Superb single-player and multiplayer experiences make Luigi's second spooky sojourn a top-choice 3DS game.
The wait for a full-fledged follow-up to Luigi’s Mansion clocks in at close to 12 years. Fortunately, in the hands of Canadian developer Next Level Games, the sequel to the GameCube launch title is more than worth the wait, preserving everything worth praising about the original while adding a considerable amount of content and ideas that improve the entire experience.
Dark Moon’s mechanics and gameplay are similar to those of the original. The Proton Pack-esque Poltergust returns in upgraded form, and new attachments such as the Strobulb and the Dark-Light give Luigi even more tools to solve puzzles throughout a mansion. The solutions to the game’s adventure game-like puzzles require constant attention to what you have in your inventory and what’s around you. These are environmental puzzles at their best: clever, devious, and everything in between. Best of all, they’re fair, and while you might beat your head against a wall for a few moments, the solution is never too obtuse.
Instead of exploring one residence like in the abbreviated first game, Luigi teams up with Professor E. Gadd to scope out five distinctive mansions. Each is broken into a few stages each that range from 15 to 30 minutes in length, depending on your tendency to explore or get stuck on the puzzles. While my immediate reaction to this linearity was disappointment, the stages act almost as save points or breaks throughout each two- to three-hour individual mansion experience. This layout makes Dark Moon an ideal and accessible portable experience, especially if you want to replay certain areas to find all the game’s secrets.
The ghost combat of Dark Moon is more or less that of the original. You stun ghosts by using the new Strobulb, and then fight to suck them up in a fishing-like manner. To the familiar formula, Dark Moon adds the ability to speed up the vacuuming process by performing a charge attack, which makes the combat more dynamic since you are also trying to fill that meter while you vacuum up ghosts. The controls are intuitive, with the only downside being the system’s lack of a native second stick. Considering the GameCube version was one of Nintendo’s first games to show off dual-stick gameplay, that the game doesn’t even support the Circle Pad Pro seems like an odd choice. Still, the controls aren’t hampered without the second stick, and the game is designed so as not to make its absence anything more than a minor nuisance. The vacuum generously locks on to your target at some points, and there aren’t many moments where Luigi has to pivot around while using the vacuum or lights.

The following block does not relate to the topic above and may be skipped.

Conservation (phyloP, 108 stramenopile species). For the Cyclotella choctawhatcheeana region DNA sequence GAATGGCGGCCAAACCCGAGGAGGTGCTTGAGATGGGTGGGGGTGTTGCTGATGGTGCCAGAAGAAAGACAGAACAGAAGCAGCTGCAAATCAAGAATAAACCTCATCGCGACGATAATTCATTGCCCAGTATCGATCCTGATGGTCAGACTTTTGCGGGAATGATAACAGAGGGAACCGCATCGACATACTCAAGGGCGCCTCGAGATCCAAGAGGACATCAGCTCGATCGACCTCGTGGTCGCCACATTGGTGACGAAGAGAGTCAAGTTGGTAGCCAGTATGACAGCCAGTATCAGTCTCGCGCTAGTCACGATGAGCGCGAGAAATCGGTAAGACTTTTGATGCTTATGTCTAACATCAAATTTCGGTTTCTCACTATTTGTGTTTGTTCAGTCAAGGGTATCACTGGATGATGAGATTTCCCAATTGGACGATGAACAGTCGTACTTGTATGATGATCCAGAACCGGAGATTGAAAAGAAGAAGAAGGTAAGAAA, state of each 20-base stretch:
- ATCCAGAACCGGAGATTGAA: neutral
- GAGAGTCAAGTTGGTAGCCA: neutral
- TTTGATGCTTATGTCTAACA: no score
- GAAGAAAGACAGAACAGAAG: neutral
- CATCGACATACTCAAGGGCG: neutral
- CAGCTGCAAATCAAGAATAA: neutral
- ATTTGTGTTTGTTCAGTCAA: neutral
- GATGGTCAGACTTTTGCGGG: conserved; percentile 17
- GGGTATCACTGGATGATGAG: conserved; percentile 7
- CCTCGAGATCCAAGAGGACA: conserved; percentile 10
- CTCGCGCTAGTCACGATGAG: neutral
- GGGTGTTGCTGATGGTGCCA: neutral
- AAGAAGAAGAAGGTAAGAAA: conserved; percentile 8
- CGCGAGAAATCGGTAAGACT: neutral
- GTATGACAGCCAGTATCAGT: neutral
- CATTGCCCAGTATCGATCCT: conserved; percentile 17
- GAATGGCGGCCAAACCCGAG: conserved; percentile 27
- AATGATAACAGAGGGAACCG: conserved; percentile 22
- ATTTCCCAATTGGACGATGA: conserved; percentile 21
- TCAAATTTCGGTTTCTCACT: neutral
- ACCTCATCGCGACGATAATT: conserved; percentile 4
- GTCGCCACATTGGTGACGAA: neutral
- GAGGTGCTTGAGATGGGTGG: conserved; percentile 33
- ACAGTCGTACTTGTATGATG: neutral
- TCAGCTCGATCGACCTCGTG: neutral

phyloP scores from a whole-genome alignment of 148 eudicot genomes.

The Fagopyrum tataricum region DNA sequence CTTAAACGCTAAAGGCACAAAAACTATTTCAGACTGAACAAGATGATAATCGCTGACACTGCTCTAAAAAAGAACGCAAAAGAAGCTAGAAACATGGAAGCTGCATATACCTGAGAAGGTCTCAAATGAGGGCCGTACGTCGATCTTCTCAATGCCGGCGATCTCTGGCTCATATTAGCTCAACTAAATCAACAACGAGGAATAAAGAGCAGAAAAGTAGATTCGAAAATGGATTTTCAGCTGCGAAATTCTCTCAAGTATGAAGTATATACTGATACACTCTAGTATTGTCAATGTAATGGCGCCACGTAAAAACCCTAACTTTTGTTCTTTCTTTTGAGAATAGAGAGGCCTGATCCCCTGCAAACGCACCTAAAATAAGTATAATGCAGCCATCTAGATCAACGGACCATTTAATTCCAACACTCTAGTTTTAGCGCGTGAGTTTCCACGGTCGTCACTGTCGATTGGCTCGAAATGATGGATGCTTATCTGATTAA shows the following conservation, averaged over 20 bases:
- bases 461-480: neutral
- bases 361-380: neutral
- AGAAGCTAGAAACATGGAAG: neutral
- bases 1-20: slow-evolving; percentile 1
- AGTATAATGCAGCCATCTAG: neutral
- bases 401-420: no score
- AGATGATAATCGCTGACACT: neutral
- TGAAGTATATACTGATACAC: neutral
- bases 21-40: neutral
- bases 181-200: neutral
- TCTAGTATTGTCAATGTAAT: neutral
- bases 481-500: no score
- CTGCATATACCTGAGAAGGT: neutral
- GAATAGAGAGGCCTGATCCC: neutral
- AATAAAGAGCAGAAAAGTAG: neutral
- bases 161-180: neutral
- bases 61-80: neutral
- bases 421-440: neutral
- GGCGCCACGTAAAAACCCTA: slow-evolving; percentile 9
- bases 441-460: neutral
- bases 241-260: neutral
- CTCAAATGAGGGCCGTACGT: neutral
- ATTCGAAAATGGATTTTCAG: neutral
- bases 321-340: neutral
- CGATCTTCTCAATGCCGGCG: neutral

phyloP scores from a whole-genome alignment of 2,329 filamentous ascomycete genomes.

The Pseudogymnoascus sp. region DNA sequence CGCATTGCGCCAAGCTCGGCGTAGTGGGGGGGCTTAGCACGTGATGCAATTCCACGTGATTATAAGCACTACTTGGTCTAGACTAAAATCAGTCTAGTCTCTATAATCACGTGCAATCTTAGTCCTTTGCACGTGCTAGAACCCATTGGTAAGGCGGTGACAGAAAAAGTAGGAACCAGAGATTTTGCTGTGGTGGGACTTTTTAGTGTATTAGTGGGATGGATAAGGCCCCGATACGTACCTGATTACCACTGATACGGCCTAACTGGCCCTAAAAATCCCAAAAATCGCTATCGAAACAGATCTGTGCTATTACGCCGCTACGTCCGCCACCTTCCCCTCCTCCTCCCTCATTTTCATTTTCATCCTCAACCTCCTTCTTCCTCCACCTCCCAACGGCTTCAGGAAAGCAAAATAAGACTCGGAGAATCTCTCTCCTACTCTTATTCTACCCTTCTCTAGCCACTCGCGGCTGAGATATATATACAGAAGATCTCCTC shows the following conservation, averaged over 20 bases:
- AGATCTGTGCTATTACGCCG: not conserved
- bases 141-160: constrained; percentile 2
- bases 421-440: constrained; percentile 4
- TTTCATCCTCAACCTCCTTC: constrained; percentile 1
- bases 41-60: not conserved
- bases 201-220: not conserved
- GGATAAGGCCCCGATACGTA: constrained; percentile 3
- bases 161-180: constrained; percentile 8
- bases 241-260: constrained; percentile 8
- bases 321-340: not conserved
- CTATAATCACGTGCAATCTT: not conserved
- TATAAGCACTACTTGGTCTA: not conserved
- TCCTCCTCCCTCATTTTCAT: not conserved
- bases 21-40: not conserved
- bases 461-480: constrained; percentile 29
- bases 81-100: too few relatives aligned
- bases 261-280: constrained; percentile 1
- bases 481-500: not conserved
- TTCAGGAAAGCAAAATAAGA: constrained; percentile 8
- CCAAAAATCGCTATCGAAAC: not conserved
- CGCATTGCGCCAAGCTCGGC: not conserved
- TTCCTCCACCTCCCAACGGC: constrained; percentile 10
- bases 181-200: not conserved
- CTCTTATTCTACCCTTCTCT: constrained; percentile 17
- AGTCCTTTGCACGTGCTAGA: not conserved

Dark Moon’s biggest deviation from the original game’s formula is the addition of multiplayer, available in local, online, and even Download Play. The ScareScraper is a delightful cooperative mode in which you explore randomly generated floors with anywhere from one to four players. It comes in three modes: Hunter, where you have to collect all the ghosts to clear a floor; Rush, where you race to the end of each floor; and Polterpup, where you have to find adorable ghost dogs hidden in the environment. Each mode’s distinctive gameplay focus makes it a unique, worthwhile experiences, and the friendly competition that emerges from each nails the balance between working with and against each player. For example, you can steal a ghost from another player by being closer to it when its health hits zero. If you do that for a boss ghost, you can completely sway the game’s leaderboards.
Dark Moon’s multiplayer is an incredible local experience that should have you shouting with your friends in no time. Online play, however, loses a bit of that experience’s immediacy. The only way to convey anything is to select one of four preset phrases from the D-pad, which hinders communication. It’s the type of game where you’re better off using Skype or Google Hangouts while you play to emulate the thrill of local competition.
Collectables are plentiful throughout each of Dark Moon’s levels. You populate your ghost vault as you collect ghosts in single- and multiplayer, level up your gear in single-player, and try to gain gold medals in each story mission by doing them quickly and grabbing as much gold and health as possible. In addition, each stage and mansion has tons of hidden objects, including a hidden Boo in each level, and gems scattered throughout each mansion. While the reward for some unlockables is not much more than a star on your profile, the hidden Boos unlock additional stages, which are totally worthwhile to play through, and add even more to do in an already lengthy game.
Luigi’s Mansion: Dark Moon is a fantastic game everyone with a 3DS and passing interest in the GameCube original should check out. The lengthy single-player experience, which should take most players more than 10 hours, is filled with clever puzzles, rewarding exploration, and smartly designed gameplay, while the multiplayer is an outstanding cooperative experience that could become a 3DS multiplayer staple. Simply, Dark Moon is a top-tier 3DS game that was well worth the wait.